All this posed a dilemma for the Confederate government, which, despite the potential danger of these internal divisions, appreciated the usefulness of independent guerrilla bands willing to confront the Union army.

Just weeks after the start of the war, the governor of Virginia and his chief military advisor agreed that where the “organized forces” of the army proved inadequate, they would rely on “the bold hearts and strong arms of a united people, to make each house a citadel, and every rock and tree positions of defense.” A year later, General Thomas C. Hindman called on the citizens of Arkansas to attack the Union invader “day and night,” to “kill his scouts and pickets, kill his pilots and his troops on transports, cut off his wagon trains … shoot his mounted officers.”

Unfortunately, the longer the general war continued, the more often the guerrilla war became a means to suppress or punish dissenters. A captured guerrilla, tried by a military commission for murder, justified hanging his victim by saying he wanted “to see one union man shit his last dieing turd.” A gang of rebels, after plundering a Unionist home, left the husband and father lying in the road, his body riddled by bullets, “his head and face … all shot to pieces.”

As such, the guerrilla war soon spun out of control. A degree of vigilante justice often tarnished rebel actions.

Then, too, thieves and outlaws notorious in their communities, seeing a chance for plunder, claimed the mantle of either the Union or Confederacy to exploit the disorder.

A Confederate summed up the situation in early 1862 this way:

“It is an old saying … that the Devil is fond of fishing in muddy waters, and as soon as war stirred up the mud of confusion you see devils turn out in droves like avenging Wolves.”

The response of the generals - first Confederate, then Unionist

When Confederate officials finally tried to organize their guerrilla fighters into formal military units, called Partisan Rangers, and ordered them to follow army rules, regulations and directives, it was too late.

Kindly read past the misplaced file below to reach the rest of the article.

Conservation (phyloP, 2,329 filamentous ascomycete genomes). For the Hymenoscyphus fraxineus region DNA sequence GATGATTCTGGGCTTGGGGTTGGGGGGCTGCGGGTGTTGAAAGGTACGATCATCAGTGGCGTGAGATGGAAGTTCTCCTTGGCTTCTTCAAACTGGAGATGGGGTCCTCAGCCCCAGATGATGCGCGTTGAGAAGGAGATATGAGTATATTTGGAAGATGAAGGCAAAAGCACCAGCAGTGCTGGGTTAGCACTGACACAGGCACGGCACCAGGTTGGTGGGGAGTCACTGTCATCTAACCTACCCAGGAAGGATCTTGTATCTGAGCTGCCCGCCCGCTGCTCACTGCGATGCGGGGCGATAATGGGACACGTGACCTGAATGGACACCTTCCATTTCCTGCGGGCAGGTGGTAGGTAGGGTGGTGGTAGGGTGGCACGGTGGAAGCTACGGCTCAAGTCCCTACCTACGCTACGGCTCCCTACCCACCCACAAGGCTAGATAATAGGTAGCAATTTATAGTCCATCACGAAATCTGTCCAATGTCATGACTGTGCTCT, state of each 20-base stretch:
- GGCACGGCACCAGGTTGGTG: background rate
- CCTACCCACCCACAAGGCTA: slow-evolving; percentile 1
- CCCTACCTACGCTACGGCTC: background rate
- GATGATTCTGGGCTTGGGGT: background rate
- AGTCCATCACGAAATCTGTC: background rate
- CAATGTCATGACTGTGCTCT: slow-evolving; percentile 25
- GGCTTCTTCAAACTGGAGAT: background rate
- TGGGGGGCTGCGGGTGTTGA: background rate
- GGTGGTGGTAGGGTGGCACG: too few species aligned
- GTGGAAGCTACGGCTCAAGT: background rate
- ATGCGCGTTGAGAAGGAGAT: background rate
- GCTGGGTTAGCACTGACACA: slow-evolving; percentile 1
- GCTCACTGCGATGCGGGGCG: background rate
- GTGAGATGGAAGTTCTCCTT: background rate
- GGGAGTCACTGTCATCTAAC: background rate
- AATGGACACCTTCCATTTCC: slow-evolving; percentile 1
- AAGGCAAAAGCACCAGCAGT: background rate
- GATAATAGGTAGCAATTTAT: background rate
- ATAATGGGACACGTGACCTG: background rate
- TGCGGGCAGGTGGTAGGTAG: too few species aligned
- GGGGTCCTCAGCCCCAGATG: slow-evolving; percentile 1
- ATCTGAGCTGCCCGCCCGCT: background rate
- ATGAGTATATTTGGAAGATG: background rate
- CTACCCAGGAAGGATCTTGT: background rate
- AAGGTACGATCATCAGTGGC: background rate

Few independent guerrilla bands were willing to sacrifice their freedom of movement or leave their communities to the mercy of the enemy. As a result, the chaos intensified and expanded.

A Missouri woman summarized the situation by lamenting in 1864, “Our country is desolate, indeed almost entirely a wilderness. Our farms are all burned up, fences gone, crops destroyed, and no one escapes the ravages of one party or the other.” At the same time, a Tennessean feared that the “protracted guerrilla war” threatened to “make one vast Missouri” of the entire South.


At the same time, in order to protect its own soldiers and loyal citizens against this “uncivilized” brand of warfare, the US government retaliated.

Captured guerrillas, if not executed on the spot, were tried by military commissions as brigands, murderers or outlaws.

Their civilian supporters were subject to monetary fines, confiscation of property, arrest or banishment. On occasion, when the roots of treason ran too deep, plantations and entire communities were either shelled or put to the torch.

The retaliation, danger and uncertainty finally took their toll.

Noncombatants who had suffered either directly from guerrilla violence or indirectly through federal retaliation gave up trying to win the war. One Arkansas woman who had concluded that her state was hopelessly “full of bad men to burn, plunder, and rob” said that she would even welcome Union occupation, “anything for Peace and established Laws again.”

Brighter news from the conventional battlefields might have buoyed their spirits, but even that steadily declining prospect could not sustain people who had been turned out of their houses, denied the means of subsistence or numbed by the sight of unarmed neighbors being shot, hanged or tortured while plumes of smoke from burning homesteads pierced the horizon.

It did not matter that most Confederate soldiers remained confident of victory, although the army also had its share of deserters.

Too many citizens had lost the will to fight. They wished only for the return of law and order, for quietude, for the restoration of civilization: things that had been denied them by the unforgiving ferocity of a guerrilla war run amok.

The Conversation

Daniel E Sutherland, Distinguished Professor of History , University of Arkansas

This article is republished from The Conversation under a Creative Commons license. Read the original article.

Image: Reuters